The three frequent dumps where they can find scraps of food as well as rubbish to clean up and sell.  It is here that they are discovered by a man who runs an orphanage.  At first he seems like a savior, providing them food to eat, shelter, a place to sleep, and other kids to learn and play with.  However, it becomes clear there is a dark side to this seeming utopia as the kids are taught how to be more effective beggers through learning songs and holding babies.

Here it becomes even more evident that the extremes of wealth and poverty need to be eliminated, because these children have fallen through society’s cracks and are now being taken advantage of because they have no other options.  It is sad that so close there are wealthy neighborhoods where the crime bosses and moviestars live.

Salim who is obstinate and strong becomes the right-hand-child to the bosses, acting as a bouncer of sorts and keeping the other kids in line.  His ego is puffed up and he treats the other kids roughly, but all this changes when he is given an assignment, to bring a fellow orphan to the bosses.  The orphan sings a song he has been taught very well and is praised for it.  The boss says he is ready, and then chloroforms him, and proceeds to blind the child with a hot spoon.  This is because singing blind children make more money begging.  Salim wretches, unbelieving that these men would take away a child’s sight to make some extra money.  Even that is a line he can’t cross morally.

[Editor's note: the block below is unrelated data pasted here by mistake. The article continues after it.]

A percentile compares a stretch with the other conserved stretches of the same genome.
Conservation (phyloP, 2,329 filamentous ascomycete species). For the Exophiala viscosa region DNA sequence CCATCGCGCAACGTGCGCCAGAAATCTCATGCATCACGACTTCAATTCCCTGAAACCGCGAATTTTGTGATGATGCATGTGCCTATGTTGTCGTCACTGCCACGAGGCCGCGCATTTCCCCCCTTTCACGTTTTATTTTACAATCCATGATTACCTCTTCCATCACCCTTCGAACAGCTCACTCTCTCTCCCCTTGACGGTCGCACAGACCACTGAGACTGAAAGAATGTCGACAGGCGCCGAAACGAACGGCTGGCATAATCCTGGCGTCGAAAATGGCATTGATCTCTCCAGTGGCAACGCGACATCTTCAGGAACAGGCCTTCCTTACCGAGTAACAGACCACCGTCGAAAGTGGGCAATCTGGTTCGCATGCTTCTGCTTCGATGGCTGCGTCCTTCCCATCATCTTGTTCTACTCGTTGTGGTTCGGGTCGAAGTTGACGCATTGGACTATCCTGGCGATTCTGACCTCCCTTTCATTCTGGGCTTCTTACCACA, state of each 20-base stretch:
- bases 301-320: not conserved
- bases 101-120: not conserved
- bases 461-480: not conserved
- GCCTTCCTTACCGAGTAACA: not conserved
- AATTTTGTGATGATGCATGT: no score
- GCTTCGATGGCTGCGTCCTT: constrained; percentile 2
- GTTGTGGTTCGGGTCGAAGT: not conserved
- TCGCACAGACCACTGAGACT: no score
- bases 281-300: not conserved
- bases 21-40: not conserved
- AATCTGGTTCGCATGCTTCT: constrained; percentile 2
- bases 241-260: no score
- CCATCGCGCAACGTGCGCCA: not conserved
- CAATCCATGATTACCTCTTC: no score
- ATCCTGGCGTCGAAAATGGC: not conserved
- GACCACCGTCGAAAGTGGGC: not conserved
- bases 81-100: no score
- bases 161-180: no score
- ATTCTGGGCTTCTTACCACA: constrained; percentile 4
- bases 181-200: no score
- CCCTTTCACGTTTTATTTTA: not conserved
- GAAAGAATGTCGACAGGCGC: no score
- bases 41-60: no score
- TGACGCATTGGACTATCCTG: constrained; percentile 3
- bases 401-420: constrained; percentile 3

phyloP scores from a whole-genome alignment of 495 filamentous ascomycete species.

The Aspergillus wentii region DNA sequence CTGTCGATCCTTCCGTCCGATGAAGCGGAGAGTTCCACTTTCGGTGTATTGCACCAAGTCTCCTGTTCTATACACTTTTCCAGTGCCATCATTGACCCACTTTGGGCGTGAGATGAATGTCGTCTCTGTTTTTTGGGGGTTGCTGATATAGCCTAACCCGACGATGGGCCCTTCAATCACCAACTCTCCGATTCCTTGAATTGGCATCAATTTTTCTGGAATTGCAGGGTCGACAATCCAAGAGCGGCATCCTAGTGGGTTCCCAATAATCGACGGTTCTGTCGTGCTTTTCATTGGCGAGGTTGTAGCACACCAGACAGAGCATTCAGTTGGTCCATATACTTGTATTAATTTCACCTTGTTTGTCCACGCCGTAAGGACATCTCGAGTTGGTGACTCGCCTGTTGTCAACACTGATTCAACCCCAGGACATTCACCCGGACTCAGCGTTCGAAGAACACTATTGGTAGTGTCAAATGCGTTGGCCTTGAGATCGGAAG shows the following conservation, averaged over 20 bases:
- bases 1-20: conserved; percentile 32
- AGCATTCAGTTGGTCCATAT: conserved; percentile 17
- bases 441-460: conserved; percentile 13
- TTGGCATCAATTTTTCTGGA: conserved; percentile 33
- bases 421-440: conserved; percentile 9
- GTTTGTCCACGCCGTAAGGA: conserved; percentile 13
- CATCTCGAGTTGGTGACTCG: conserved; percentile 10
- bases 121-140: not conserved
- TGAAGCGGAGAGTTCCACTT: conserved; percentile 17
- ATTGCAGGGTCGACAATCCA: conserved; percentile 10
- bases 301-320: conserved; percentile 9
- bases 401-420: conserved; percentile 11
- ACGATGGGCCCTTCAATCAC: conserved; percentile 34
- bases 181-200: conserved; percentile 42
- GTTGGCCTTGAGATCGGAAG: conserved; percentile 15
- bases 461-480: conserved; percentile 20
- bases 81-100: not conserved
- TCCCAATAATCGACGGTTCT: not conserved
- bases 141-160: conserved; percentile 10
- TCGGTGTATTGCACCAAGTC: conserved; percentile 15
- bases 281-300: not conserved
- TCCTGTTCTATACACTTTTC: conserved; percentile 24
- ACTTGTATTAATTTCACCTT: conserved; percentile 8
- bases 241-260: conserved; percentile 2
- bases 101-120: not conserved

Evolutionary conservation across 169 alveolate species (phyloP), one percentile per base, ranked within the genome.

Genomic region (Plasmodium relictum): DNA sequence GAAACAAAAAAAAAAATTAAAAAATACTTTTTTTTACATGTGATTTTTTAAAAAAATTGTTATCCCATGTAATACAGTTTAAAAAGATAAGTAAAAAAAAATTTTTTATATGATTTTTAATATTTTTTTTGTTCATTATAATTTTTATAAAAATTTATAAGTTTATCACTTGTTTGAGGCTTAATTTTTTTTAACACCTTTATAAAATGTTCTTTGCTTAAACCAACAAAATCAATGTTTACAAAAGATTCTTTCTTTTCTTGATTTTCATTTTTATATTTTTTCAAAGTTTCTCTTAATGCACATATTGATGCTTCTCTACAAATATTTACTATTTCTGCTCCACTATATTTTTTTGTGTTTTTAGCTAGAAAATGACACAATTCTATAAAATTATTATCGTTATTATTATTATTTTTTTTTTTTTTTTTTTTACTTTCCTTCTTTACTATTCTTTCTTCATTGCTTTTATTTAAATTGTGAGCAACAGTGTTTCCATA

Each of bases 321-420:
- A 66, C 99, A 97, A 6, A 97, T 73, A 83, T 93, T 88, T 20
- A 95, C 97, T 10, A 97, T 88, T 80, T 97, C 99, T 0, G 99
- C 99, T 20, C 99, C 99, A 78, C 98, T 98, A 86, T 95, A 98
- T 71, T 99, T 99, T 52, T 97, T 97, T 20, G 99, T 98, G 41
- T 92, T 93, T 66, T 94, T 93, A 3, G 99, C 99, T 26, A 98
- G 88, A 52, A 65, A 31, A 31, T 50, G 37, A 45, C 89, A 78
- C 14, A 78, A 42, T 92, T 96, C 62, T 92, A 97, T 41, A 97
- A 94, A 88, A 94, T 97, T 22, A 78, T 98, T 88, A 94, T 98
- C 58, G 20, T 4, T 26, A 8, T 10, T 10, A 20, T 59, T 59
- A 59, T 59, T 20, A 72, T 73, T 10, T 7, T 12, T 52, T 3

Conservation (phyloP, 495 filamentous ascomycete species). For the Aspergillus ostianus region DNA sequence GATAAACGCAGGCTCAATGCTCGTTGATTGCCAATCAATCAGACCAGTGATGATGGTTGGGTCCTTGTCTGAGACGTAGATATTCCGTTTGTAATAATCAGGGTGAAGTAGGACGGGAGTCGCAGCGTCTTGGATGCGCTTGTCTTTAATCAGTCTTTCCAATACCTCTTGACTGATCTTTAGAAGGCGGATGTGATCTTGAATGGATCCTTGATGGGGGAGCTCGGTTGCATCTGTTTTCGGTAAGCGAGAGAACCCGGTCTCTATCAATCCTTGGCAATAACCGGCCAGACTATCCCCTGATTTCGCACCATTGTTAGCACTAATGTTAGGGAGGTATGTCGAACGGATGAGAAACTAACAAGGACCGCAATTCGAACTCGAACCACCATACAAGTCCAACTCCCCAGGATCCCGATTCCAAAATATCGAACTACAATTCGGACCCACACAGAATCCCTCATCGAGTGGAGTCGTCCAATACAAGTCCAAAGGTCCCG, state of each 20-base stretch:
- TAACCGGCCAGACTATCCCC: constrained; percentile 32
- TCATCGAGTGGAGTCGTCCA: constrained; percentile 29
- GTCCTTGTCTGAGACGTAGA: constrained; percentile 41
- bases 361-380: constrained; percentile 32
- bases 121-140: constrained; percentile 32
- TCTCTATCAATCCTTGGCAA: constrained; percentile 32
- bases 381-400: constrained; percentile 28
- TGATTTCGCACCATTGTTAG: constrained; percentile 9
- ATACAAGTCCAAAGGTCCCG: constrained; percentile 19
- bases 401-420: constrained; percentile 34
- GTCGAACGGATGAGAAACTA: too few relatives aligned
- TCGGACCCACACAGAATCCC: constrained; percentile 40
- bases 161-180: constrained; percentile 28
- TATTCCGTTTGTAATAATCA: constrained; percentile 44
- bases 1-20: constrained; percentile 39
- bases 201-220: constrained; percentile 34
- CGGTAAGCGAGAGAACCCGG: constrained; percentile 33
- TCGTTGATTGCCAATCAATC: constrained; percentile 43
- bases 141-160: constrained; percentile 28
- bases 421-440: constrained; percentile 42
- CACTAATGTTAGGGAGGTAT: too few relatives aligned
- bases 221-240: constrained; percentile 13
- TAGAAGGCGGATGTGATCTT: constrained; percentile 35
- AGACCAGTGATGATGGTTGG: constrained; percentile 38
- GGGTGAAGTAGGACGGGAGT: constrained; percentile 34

Then he is told to bring Jamal over.  He plays along, but his protection instincts are fully alerted.  He does not want Jamal to suffer the same fate, and so when the time comes to chloroform Jamal, Salim instead throws the bottle in the face of the man, grabs Jamal’s hand and runs.  Latika, watching from the bushes, runs with them.  They know they must escape or they will be beaten and probably blinded.